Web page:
But I think it is absurd to suggest that teaching the importance of communicative-competence teaching methods to someone who has been socialized into grammar-translation methods would some how “quicken the death” of an endangered language. If anything, it is the grammar-translation approach imposed by a hegemonic Mandarin-language school system which has helped quicken the death of their language. If the younger generation are going to learn their language, they need teachers who can move beyond a test-based pedagogy. Moreover, while I don’t highlight the non-code aspects of language learning in my blog post, all the methods I describe above are equally essential to learning communicative competence, not just what you call “code.”

  3. @kerim
    i guess that i’m learning my ‘amis mostly through song lyrics. they are a bit stereotyped, but of course there isn’t much in the way of ‘amis media (other than of course _the bible_ and related publications), so we can only wait for the intrepid–and motivated only by love of the language–translator of _ci-hali pote ato kora a fakeloh no cikawasay_. in the meantime, it might be useful to collect and possibly rate sites for ‘amis language learning / media on the web. maybe a fb group? (grrrr. am i volunteering? i hope not)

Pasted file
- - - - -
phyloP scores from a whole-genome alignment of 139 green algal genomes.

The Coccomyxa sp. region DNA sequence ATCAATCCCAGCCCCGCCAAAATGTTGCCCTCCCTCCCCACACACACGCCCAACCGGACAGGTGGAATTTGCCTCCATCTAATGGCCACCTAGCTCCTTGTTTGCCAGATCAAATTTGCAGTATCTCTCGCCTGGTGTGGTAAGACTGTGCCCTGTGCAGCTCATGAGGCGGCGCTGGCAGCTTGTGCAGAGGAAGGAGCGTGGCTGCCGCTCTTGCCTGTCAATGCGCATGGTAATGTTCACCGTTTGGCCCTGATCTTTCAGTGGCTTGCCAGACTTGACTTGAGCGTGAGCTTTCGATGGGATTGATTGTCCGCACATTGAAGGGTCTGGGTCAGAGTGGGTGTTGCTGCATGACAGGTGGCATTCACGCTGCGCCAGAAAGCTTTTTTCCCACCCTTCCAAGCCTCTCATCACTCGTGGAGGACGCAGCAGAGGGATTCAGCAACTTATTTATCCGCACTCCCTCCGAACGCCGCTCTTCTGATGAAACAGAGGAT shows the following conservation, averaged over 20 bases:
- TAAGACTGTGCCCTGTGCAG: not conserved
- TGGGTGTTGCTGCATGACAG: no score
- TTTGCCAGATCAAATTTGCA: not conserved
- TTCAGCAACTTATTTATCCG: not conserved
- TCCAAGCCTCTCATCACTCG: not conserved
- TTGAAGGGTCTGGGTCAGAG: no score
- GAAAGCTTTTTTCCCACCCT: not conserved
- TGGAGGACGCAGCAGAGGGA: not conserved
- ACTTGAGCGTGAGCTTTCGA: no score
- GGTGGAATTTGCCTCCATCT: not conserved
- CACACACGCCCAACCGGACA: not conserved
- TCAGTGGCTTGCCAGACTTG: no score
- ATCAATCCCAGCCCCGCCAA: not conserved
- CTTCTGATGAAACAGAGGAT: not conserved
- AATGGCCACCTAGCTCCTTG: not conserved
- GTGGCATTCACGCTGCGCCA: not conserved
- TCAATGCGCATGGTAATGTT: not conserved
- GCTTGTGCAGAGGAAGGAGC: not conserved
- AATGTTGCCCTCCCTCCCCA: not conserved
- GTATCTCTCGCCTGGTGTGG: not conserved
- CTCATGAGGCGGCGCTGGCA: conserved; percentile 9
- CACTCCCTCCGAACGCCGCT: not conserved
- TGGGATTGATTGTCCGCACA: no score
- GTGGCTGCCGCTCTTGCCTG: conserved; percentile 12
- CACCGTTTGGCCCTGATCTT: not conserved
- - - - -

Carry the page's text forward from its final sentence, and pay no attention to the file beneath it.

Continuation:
4. @mike
    sometimes in this regard, it might actually be preferable to reify the language. the last thing that anyone needs in a’tolan or elsewhere is the equivalent of the french academy; and although it is true that everyday communicative practices actively transgress linguistic boundaries, asserting these boundaries (part of what you seem to react against) could be the only means to ensure that the language remains in circulation. strategic essentialism? perhaps. we might be well advised to find the ineffectual purity of linguistic anthropology as damaging as the reifications of folklorists. at any rate, it is more important for me now to learn ‘amis than wring my hands over the influence of western ideologies of language in my language learning. it is also more important to the people who are teaching me.

    of course one might ask, why did it take more than ten years out from chicago to arrive at this position?